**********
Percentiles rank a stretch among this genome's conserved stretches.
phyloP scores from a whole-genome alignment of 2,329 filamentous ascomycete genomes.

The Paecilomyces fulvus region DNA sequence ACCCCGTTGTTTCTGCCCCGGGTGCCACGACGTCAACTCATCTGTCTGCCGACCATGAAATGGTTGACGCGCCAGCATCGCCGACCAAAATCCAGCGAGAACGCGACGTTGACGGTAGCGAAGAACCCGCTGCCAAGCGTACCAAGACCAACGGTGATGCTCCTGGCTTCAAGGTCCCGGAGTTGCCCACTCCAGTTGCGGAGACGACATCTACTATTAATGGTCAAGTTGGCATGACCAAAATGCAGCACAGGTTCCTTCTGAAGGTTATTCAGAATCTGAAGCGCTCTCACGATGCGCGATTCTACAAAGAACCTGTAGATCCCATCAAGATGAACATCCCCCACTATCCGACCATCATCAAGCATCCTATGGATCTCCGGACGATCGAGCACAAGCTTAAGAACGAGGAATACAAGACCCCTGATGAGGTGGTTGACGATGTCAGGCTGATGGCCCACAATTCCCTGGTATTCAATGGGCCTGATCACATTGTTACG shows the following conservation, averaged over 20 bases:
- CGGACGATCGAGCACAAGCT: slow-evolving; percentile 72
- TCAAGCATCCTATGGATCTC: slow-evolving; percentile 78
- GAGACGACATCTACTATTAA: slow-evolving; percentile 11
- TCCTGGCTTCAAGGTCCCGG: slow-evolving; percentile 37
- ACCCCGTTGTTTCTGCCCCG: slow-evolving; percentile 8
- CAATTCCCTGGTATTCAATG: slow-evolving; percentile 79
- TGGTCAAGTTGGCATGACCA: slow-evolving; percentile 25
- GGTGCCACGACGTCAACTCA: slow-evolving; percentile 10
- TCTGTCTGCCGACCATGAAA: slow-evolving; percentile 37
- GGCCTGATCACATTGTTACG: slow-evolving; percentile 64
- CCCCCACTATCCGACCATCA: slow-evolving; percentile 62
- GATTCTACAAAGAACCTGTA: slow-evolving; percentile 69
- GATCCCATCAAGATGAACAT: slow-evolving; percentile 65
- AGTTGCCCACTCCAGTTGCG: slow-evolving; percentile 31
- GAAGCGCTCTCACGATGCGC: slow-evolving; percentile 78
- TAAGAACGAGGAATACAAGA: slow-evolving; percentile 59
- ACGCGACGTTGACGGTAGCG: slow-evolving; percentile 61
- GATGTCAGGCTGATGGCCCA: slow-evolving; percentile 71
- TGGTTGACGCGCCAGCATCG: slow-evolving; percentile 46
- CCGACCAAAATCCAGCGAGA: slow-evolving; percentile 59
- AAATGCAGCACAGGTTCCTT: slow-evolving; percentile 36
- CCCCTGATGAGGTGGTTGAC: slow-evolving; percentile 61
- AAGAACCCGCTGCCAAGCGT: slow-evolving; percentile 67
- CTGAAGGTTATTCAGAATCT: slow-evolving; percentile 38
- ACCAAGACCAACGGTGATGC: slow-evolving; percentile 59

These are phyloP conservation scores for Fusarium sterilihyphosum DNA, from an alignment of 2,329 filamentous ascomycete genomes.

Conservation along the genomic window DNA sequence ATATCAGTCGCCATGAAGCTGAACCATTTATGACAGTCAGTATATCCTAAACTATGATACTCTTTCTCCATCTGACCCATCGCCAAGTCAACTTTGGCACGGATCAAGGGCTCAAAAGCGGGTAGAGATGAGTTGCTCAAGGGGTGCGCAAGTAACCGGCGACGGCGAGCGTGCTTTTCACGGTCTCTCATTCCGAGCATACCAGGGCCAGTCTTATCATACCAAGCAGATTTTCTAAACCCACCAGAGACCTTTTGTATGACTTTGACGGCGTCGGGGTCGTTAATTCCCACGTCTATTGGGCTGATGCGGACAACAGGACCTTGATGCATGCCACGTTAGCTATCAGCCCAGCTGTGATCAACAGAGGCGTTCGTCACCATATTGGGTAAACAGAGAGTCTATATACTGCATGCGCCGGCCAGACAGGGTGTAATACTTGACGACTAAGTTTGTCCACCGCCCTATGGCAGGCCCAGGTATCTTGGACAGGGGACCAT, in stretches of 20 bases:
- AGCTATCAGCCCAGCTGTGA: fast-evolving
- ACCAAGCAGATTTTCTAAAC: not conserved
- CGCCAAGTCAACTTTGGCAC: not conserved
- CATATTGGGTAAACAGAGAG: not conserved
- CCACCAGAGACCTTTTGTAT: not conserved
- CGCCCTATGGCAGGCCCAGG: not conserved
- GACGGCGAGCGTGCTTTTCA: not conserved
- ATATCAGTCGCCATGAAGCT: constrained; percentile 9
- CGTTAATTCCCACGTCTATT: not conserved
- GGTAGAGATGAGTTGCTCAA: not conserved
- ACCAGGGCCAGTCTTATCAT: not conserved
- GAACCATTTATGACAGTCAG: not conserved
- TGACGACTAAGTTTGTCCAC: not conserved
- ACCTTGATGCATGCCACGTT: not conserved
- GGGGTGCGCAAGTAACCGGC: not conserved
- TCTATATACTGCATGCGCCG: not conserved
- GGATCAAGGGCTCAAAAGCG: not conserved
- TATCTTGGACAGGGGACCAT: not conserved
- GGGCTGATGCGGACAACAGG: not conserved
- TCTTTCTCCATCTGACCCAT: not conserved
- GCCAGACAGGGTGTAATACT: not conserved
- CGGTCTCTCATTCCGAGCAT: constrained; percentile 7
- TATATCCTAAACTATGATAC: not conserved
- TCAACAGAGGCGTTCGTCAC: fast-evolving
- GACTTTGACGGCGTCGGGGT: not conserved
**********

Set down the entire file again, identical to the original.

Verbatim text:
Percentiles rank a stretch among this genome's conserved stretches.
phyloP scores from a whole-genome alignment of 2,329 filamentous ascomycete genomes.

The Paecilomyces fulvus region DNA sequence ACCCCGTTGTTTCTGCCCCGGGTGCCACGACGTCAACTCATCTGTCTGCCGACCATGAAATGGTTGACGCGCCAGCATCGCCGACCAAAATCCAGCGAGAACGCGACGTTGACGGTAGCGAAGAACCCGCTGCCAAGCGTACCAAGACCAACGGTGATGCTCCTGGCTTCAAGGTCCCGGAGTTGCCCACTCCAGTTGCGGAGACGACATCTACTATTAATGGTCAAGTTGGCATGACCAAAATGCAGCACAGGTTCCTTCTGAAGGTTATTCAGAATCTGAAGCGCTCTCACGATGCGCGATTCTACAAAGAACCTGTAGATCCCATCAAGATGAACATCCCCCACTATCCGACCATCATCAAGCATCCTATGGATCTCCGGACGATCGAGCACAAGCTTAAGAACGAGGAATACAAGACCCCTGATGAGGTGGTTGACGATGTCAGGCTGATGGCCCACAATTCCCTGGTATTCAATGGGCCTGATCACATTGTTACG shows the following conservation, averaged over 20 bases:
- CGGACGATCGAGCACAAGCT: slow-evolving; percentile 72
- TCAAGCATCCTATGGATCTC: slow-evolving; percentile 78
- GAGACGACATCTACTATTAA: slow-evolving; percentile 11
- TCCTGGCTTCAAGGTCCCGG: slow-evolving; percentile 37
- ACCCCGTTGTTTCTGCCCCG: slow-evolving; percentile 8
- CAATTCCCTGGTATTCAATG: slow-evolving; percentile 79
- TGGTCAAGTTGGCATGACCA: slow-evolving; percentile 25
- GGTGCCACGACGTCAACTCA: slow-evolving; percentile 10
- TCTGTCTGCCGACCATGAAA: slow-evolving; percentile 37
- GGCCTGATCACATTGTTACG: slow-evolving; percentile 64
- CCCCCACTATCCGACCATCA: slow-evolving; percentile 62
- GATTCTACAAAGAACCTGTA: slow-evolving; percentile 69
- GATCCCATCAAGATGAACAT: slow-evolving; percentile 65
- AGTTGCCCACTCCAGTTGCG: slow-evolving; percentile 31
- GAAGCGCTCTCACGATGCGC: slow-evolving; percentile 78
- TAAGAACGAGGAATACAAGA: slow-evolving; percentile 59
- ACGCGACGTTGACGGTAGCG: slow-evolving; percentile 61
- GATGTCAGGCTGATGGCCCA: slow-evolving; percentile 71
- TGGTTGACGCGCCAGCATCG: slow-evolving; percentile 46
- CCGACCAAAATCCAGCGAGA: slow-evolving; percentile 59
- AAATGCAGCACAGGTTCCTT: slow-evolving; percentile 36
- CCCCTGATGAGGTGGTTGAC: slow-evolving; percentile 61
- AAGAACCCGCTGCCAAGCGT: slow-evolving; percentile 67
- CTGAAGGTTATTCAGAATCT: slow-evolving; percentile 38
- ACCAAGACCAACGGTGATGC: slow-evolving; percentile 59

These are phyloP conservation scores for Fusarium sterilihyphosum DNA, from an alignment of 2,329 filamentous ascomycete genomes.

Conservation along the genomic window DNA sequence ATATCAGTCGCCATGAAGCTGAACCATTTATGACAGTCAGTATATCCTAAACTATGATACTCTTTCTCCATCTGACCCATCGCCAAGTCAACTTTGGCACGGATCAAGGGCTCAAAAGCGGGTAGAGATGAGTTGCTCAAGGGGTGCGCAAGTAACCGGCGACGGCGAGCGTGCTTTTCACGGTCTCTCATTCCGAGCATACCAGGGCCAGTCTTATCATACCAAGCAGATTTTCTAAACCCACCAGAGACCTTTTGTATGACTTTGACGGCGTCGGGGTCGTTAATTCCCACGTCTATTGGGCTGATGCGGACAACAGGACCTTGATGCATGCCACGTTAGCTATCAGCCCAGCTGTGATCAACAGAGGCGTTCGTCACCATATTGGGTAAACAGAGAGTCTATATACTGCATGCGCCGGCCAGACAGGGTGTAATACTTGACGACTAAGTTTGTCCACCGCCCTATGGCAGGCCCAGGTATCTTGGACAGGGGACCAT, in stretches of 20 bases:
- AGCTATCAGCCCAGCTGTGA: fast-evolving
- ACCAAGCAGATTTTCTAAAC: not conserved
- CGCCAAGTCAACTTTGGCAC: not conserved
- CATATTGGGTAAACAGAGAG: not conserved
- CCACCAGAGACCTTTTGTAT: not conserved
- CGCCCTATGGCAGGCCCAGG: not conserved
- GACGGCGAGCGTGCTTTTCA: not conserved
- ATATCAGTCGCCATGAAGCT: constrained; percentile 9
- CGTTAATTCCCACGTCTATT: not conserved
- GGTAGAGATGAGTTGCTCAA: not conserved
- ACCAGGGCCAGTCTTATCAT: not conserved
- GAACCATTTATGACAGTCAG: not conserved
- TGACGACTAAGTTTGTCCAC: not conserved
- ACCTTGATGCATGCCACGTT: not conserved
- GGGGTGCGCAAGTAACCGGC: not conserved
- TCTATATACTGCATGCGCCG: not conserved
- GGATCAAGGGCTCAAAAGCG: not conserved
- TATCTTGGACAGGGGACCAT: not conserved
- GGGCTGATGCGGACAACAGG: not conserved
- TCTTTCTCCATCTGACCCAT: not conserved
- GCCAGACAGGGTGTAATACT: not conserved
- CGGTCTCTCATTCCGAGCAT: constrained; percentile 7
- TATATCCTAAACTATGATAC: not conserved
- TCAACAGAGGCGTTCGTCAC: fast-evolving
- GACTTTGACGGCGTCGGGGT: not conserved